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What does Johnson Controls International plc's (NYSE:JCI) Balance Sheet Tell Us About Its Future?

Simply Wall St

Johnson Controls International plc (NYSE:JCI), a large-cap worth US$33b, comes to mind for investors seeking a strong and reliable stock investment. Market participants who are conscious of risk tend to search for large firms, attracted by the prospect of varied revenue sources and strong returns on capital. But, the health of the financials determines whether the company continues to succeed. I will provide an overview of Johnson Controls International’s financial liquidity and leverage to give you an idea of Johnson Controls International’s position to take advantage of potential acquisitions or comfortably endure future downturns. Note that this commentary is very high-level and solely focused on financial health, so I suggest you dig deeper yourself into JCI here.

Check out our latest analysis for Johnson Controls International

Does JCI Produce Much Cash Relative To Its Debt?

Over the past year, JCI has maintained its debt levels at around US$12b including long-term debt. At this stable level of debt, the current cash and short-term investment levels stands at US$239m , ready to be used for running the business. Additionally, JCI has generated cash from operations of US$2.6b over the same time period, leading to an operating cash to total debt ratio of 21%, signalling that JCI’s current level of operating cash is high enough to cover debt.

Can JCI pay its short-term liabilities?

With current liabilities at US$13b, it appears that the company arguably has a rather low level of current assets relative its obligations, with the current ratio last standing at 0.95x. The current ratio is the number you get when you divide current assets by current liabilities.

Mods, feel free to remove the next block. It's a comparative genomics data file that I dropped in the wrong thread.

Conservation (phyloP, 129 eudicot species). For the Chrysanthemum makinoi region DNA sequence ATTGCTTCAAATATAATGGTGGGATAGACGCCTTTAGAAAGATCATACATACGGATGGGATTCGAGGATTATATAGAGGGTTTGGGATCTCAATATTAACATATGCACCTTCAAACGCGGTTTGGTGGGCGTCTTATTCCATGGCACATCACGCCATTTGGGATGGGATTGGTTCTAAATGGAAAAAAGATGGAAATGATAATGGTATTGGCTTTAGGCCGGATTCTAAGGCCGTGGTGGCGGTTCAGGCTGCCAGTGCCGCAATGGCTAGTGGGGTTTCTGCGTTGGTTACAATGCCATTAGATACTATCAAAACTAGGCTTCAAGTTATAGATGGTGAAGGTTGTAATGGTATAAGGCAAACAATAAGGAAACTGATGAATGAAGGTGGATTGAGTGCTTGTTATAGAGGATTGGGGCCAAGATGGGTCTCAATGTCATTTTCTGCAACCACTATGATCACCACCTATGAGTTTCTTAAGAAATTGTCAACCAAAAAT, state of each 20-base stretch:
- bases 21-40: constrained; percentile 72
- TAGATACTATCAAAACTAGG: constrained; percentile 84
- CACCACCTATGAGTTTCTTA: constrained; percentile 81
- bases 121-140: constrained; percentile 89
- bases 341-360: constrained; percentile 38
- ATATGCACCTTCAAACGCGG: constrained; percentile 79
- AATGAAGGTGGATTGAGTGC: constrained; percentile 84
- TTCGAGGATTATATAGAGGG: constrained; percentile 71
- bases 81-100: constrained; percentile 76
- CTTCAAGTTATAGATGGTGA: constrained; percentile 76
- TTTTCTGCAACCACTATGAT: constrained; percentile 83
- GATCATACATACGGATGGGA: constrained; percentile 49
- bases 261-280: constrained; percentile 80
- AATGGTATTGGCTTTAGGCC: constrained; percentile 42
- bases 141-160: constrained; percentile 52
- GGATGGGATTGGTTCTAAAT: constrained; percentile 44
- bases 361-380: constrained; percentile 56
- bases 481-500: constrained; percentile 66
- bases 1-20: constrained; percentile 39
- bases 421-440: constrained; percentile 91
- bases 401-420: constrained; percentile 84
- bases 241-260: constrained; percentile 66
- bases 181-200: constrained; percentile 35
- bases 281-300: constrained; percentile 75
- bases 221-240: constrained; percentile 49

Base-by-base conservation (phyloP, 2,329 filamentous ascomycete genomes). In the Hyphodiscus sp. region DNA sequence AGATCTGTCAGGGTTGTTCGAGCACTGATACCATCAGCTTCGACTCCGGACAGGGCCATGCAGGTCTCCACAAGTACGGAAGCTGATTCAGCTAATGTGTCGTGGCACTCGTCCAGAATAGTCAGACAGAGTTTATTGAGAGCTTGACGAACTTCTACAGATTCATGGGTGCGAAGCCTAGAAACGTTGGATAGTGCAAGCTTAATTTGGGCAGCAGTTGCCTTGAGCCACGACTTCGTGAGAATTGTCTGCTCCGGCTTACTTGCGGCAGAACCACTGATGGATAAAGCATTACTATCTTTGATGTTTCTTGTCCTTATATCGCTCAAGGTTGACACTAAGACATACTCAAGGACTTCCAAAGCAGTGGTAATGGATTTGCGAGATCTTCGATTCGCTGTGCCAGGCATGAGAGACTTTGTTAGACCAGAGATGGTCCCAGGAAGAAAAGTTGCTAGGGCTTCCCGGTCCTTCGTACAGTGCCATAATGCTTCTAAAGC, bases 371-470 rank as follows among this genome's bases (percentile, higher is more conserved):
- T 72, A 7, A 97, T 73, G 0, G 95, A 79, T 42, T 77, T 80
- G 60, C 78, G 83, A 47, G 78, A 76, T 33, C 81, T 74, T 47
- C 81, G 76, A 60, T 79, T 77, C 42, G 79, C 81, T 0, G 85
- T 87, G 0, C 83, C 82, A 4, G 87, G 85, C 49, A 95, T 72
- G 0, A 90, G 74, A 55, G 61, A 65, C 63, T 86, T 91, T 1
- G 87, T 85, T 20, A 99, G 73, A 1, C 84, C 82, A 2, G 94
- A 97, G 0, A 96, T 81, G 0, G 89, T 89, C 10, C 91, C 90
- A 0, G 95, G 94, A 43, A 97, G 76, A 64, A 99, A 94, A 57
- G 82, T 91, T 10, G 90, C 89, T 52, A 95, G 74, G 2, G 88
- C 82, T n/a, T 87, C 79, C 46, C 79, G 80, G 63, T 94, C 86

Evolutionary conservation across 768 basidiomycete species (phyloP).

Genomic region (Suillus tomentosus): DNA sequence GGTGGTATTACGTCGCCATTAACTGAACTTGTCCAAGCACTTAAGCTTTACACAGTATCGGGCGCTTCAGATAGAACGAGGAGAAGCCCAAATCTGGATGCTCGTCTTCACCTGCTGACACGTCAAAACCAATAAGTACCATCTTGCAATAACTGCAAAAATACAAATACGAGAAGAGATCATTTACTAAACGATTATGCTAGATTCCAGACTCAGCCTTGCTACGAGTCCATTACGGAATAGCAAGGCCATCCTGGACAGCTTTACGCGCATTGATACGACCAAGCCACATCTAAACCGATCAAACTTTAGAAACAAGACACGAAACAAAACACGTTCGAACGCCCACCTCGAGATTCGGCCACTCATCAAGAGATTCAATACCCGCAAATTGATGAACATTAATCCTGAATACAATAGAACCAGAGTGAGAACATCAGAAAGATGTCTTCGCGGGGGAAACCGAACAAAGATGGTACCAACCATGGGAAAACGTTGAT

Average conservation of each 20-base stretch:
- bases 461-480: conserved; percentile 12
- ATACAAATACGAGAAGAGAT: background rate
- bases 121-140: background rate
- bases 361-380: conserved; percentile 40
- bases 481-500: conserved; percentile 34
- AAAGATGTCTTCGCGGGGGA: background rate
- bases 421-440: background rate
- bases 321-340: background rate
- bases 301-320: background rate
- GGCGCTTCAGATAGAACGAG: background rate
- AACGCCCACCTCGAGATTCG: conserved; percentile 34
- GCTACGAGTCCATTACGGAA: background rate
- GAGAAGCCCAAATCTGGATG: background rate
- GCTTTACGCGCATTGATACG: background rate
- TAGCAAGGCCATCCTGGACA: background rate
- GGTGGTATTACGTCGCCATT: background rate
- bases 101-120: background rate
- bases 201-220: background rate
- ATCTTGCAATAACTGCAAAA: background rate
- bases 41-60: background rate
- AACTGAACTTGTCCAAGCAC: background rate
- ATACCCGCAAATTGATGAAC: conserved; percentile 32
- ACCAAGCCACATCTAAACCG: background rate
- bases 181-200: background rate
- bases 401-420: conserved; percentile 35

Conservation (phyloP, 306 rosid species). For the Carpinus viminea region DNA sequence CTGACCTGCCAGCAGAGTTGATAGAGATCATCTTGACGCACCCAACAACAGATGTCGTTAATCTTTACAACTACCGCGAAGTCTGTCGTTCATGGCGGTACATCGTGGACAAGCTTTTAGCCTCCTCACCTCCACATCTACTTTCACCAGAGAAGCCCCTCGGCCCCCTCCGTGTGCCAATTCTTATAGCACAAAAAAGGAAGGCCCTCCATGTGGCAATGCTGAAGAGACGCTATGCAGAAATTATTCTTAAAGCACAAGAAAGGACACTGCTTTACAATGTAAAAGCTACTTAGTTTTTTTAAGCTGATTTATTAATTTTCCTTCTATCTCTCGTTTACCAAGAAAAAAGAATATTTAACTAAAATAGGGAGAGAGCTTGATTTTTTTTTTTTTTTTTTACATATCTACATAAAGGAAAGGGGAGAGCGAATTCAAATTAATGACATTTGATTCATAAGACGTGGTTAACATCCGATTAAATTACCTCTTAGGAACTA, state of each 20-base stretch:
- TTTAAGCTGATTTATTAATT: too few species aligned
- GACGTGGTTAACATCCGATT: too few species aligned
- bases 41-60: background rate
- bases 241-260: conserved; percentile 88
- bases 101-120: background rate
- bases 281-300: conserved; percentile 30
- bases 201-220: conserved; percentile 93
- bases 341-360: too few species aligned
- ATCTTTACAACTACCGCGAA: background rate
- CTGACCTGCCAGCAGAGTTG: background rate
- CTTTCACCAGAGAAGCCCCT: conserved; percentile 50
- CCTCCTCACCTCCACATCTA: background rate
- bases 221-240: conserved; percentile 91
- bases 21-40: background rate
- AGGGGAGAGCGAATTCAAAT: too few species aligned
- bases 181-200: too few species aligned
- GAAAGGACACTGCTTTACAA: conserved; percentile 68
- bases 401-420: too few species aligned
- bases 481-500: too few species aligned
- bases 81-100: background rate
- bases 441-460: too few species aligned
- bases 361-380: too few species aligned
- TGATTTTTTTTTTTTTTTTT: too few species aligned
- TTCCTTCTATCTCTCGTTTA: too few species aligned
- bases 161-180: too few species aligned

NYSE:JCI Historical Debt, July 22nd 2019

Is JCI’s debt level acceptable?

With debt reaching 58% of equity, JCI may be thought of as relatively highly levered. This is not unusual for large-caps since debt tends to be less expensive than equity because interest payments are tax deductible. Since large-caps are seen as safer than their smaller constituents, they tend to enjoy lower cost of capital. We can assess the sustainability of JCI’s debt levels to the test by looking at how well interest payments are covered by earnings. Net interest should be covered by earnings before interest and tax (EBIT) by at least three times to be safe. For JCI, the ratio of 9.18x suggests that interest is appropriately covered. Strong interest coverage is seen as a responsible and safe practice, which highlights why most investors believe large-caps such as JCI is a safe investment.

Next Steps:

JCI’s debt and cash flow levels indicate room for improvement. Its cash flow coverage of less than a quarter of debt means that operating efficiency could be an issue. Furthermore, its low liquidity raises concerns over whether current asset management practices are properly implemented for the large-cap. This is only a rough assessment of financial health, and I'm sure JCI has company-specific issues impacting its capital structure decisions. I suggest you continue to research Johnson Controls International to get a better picture of the stock by looking at:

  1. Future Outlook: What are well-informed industry analysts predicting for JCI’s future growth? Take a look at our free research report of analyst consensus for JCI’s outlook.
  2. Valuation: What is JCI worth today? Is the stock undervalued, even when its growth outlook is factored into its intrinsic value? The intrinsic value infographic in our free research report helps visualize whether JCI is currently mispriced by the market.
  3. Other High-Performing Stocks: Are there other stocks that provide better prospects with proven track records? Explore our free list of these great stocks here.

We aim to bring you long-term focused research analysis driven by fundamental data. Note that our analysis may not factor in the latest price-sensitive company announcements or qualitative material.

If you spot an error that warrants correction, please contact the editor at This article by Simply Wall St is general in nature. It does not constitute a recommendation to buy or sell any stock, and does not take account of your objectives, or your financial situation. Simply Wall St has no position in the stocks mentioned. Thank you for reading.